Tuesday, December 16, 2008

of saints and streets and grammatical confusion

It has come to my attention that there is trouble afoot in the world. All is not as it should be. Yet what can be done?
I refer of course to the correct method of abbreviating the word 'saint'.

In the course of my university degree, concentrating as I did on the Medieval period, I wrote a number of essays about or including saints. After receiving many of these essays back with numerous corrections I came to the conclusion that the abbreviation of saint was 'St' with NO full stop, which distinguishes it from 'st.' which has a full stop.
The reason for this, which I may have made up in my own head, it's hard to tell, is that 'street' is shortened, and the front two letters used to form an abbreviation, while 'saint' is contracted, with the middle removed, and the first and last letters removed. So the full stop in 'st.' stands in for the missing letters, which wouldn't make sense in the case of 'saint'. This seems like a fairly satisfactory conlclusion to me, although it does make me feel that 'saint' should be 's't', like, say, 'don't' etc. But that hardly seems like an elegant abbreviation, more like a character from a bad sci-fi novel.

The problem is that I'm not sure if any of this is true. I came acrosss the St. George (sic.) Bank website today, where I found that they spell their name with a full stop. Also a Google search turned up more 'St.'s than 'St's. While this grates on me and makes me feel that the world is wrong, maybe it's just me. Any help?

8 comments:

  1. I think you're right about the contraction vs abbreviation thing. I know that when I worked as a sub-editor, we were not allowed to shorten Saint to St. It was the same with Mrs, Mr and Dr.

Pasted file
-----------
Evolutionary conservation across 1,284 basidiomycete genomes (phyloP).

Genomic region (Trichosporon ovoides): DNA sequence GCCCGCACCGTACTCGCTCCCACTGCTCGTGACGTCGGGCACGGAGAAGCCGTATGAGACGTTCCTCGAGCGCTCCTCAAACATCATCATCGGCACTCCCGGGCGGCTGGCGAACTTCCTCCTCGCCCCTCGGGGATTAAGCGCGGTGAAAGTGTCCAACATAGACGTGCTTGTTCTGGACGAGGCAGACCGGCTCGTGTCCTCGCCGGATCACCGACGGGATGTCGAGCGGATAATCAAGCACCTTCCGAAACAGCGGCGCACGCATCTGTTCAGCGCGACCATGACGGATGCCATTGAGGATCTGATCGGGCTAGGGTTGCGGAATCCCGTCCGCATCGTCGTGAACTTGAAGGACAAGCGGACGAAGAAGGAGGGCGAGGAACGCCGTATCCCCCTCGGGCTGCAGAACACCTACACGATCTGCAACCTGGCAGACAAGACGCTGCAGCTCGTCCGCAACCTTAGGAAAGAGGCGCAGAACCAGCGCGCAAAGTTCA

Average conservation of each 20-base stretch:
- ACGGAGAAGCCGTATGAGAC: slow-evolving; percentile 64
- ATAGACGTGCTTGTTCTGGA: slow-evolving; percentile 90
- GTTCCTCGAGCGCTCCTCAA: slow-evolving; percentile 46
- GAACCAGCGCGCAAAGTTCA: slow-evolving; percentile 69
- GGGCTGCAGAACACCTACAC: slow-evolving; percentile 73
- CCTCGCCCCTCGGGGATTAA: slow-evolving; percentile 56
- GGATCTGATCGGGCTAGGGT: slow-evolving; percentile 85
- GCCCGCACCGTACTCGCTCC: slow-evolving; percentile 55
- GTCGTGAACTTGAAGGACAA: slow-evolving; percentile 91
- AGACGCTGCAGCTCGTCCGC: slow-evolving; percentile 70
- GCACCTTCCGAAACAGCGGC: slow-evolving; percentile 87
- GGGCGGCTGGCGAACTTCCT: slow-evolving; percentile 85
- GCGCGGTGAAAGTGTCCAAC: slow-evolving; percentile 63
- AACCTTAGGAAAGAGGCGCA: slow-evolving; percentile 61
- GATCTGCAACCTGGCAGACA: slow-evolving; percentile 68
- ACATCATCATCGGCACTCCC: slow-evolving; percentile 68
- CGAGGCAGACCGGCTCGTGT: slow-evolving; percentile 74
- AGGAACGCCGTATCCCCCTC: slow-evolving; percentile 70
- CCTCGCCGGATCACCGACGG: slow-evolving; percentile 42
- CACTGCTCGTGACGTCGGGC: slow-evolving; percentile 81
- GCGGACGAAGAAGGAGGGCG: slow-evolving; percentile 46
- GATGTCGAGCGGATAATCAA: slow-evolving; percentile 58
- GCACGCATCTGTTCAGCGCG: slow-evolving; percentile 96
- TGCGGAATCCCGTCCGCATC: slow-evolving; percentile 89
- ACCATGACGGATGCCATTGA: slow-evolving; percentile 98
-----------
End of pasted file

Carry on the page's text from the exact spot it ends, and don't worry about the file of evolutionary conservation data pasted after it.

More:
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  2. Thanks! I feel somewhat vindicated. Although ashamed to think that I probably use Mr. and Mrs. all the time, defying my own logic :(

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  3. If "Mrs" is a contraction, what is the correct spelling of the full word?
    D.

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  4. I alwasys thought that was from 'mistress'. I suppose 'Miss' is just 'Miss'. Or is that mistress?
    Wikipedia tells me that both are abbreviations of 'mistress'. How helpful. And that 'Mrs' is spelt with no full stop in proper English and with one in American.

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  5. Also Wiki, article on abbreviation:
    "But before that, many Britons were more scrupulous at maintaining the French form. In French, the period only follows an abbreviation if the last letter in the abbreviation is not the last letter of its antecedent: "M." is the abbreviation for "monsieur" while "Mme" is that for "madame"."
    I suppose I could have checked that first...

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  6. Although now I find:
    "In formal British English, according to Hart's Rules, it is more common to write abbreviations with full stops if the word has been cut at the point of abbreviation but not otherwise: for example:

    "Doctor" becomes "Dr" (for "D–r")
    "Professor" becomes "Prof." (for "Prof...")
    "The Reverend" becomes "Revd" (for "Rev–d")"

    It seems like bad form writing multiple comments on my own blog... But that does make me feel vindicated :)

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  7. i was impressed at the number of comments!
    D.

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  8. also the word 'sic' has no full stop I learnt the other day... hehe

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